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Is 10 percent Body Fat Sustainable

Is 10% Body Fat Sustainable? 8 Truths They WON’T Tell You

We’re in a time where everyone is chasing extreme leanness. The rise of fitness influencers has significantly influenced this, leading to a distortion in the perception of what 10% body fat looks like for many people. 

Most people online are claiming to have single-digit body fat, with some even saying they “still eat pizza and ice cream,” but is that realistic?

You hop on Instagram, and it’s like there’s a new big and shredded fitness guru every other day trying to sell you their “natural organic supplement that keeps them shredded year-round.”. 

But what aren’t we being told? Is a 10% body fat level sustainable? Is it attainable?

Short answer: Yes; however, it is incredibly hard to sustain. 

What does 10 percent body fat actually look like? 

When I was still a ‘young buck’, I watched a lot of WWE, and I admired John Cena; in fact, I thought I could look like him if I worked out. Yeah, I thought I could look that jacked without any ‘special sauce’

But just like me, a lot of us thought attaining and maintaining these physiques were possible, and even though we’re now more aware of the ‘secret formula’, a natural physique doesn’t look as impressive anymore.

Let’s look at what you should expect to look like naturally at 15%, 12%, and 10% levels of body fat.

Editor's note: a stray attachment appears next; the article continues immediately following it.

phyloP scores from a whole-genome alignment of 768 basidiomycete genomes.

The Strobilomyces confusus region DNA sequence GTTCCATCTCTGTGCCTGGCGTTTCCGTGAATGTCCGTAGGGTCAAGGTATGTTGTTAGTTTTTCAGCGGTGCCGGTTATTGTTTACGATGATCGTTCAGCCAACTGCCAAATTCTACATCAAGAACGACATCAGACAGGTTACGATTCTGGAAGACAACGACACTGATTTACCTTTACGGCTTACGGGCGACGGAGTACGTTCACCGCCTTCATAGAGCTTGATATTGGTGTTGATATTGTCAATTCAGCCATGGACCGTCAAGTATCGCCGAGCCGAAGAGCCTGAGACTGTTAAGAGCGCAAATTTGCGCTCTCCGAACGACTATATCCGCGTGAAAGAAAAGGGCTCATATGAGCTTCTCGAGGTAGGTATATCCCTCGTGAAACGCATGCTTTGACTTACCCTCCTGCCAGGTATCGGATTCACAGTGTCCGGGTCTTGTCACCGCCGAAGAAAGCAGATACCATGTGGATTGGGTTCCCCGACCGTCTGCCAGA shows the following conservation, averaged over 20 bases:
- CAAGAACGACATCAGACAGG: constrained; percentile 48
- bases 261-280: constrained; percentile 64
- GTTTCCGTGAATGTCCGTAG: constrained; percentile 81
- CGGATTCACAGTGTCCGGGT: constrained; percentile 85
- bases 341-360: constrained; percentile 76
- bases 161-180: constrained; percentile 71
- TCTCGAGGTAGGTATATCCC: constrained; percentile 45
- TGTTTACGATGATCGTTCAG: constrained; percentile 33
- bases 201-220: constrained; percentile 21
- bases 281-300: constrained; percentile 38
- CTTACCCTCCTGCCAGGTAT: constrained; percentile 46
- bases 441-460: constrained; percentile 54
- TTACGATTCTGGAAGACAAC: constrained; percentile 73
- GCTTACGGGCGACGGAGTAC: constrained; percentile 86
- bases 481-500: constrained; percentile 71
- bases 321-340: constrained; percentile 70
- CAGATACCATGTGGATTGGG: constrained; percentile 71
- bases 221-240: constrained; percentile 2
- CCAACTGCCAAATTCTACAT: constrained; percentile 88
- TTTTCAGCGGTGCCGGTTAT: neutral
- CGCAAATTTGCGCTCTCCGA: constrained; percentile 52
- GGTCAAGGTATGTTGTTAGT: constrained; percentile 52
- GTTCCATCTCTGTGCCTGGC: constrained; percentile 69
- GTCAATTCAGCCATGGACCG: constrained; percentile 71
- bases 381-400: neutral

Here’s what you’d naturally look like at 15% body fat: 

What 15 percent body fat looks like

At 15% body fat, your bicep veins and abs start to pop out, and if you workout often, your muscle striations become visible.

You still look big enough that people know you lift and you’re still relatively lean enough to show off your big bicep vein.

This isn’t difficult to achieve and is relatively easy to maintain. 

Here’s what 12% body fat looks like: 

What 12 percent body fat looks like

This is the ideal spot; this is where you want to be if you’re working out to look aesthetic.

You look shredded, your muscle insertions are sharp, you can see most of your abs, and your diet isn’t extremely straining.  This is where you start to achieve the benefits of lean.

However, maintaining 12% body fat isn’t a walk in the park. You need to pay attention to your diet and do cardio often to maintain that physique. 

Now the holy grail: here’s what 10% body fat looks like: 

What 10 percent body fat looks like

At 10 percent body fat, you get that Greek God look; your whole body is shredded, and you have visible veins in your midsection.

When you take off your shirt, you look flawless; the only downside is that when you’re clothed, you look like you don’t even lift. 

Getting to this point is a very difficult feat, and maintaining it is even more challenging. For most of us, 10% of body fat is too lean. 

Now that you know what to expect, you need to understand why we won’t all look the same at the same body fat percentage. 

Check out: 4-Week Aggressive Mini Cut Guide for a Lean Physique

Factors that determine what we look at different body fat percentages 

If there’s one thing, I want you to take away from this post, it’s that we won’t all look the same at the same body fat percentage.

You may have a more shredded back or lower body than someone with the same body fat percentage, and that person may have more abs definition.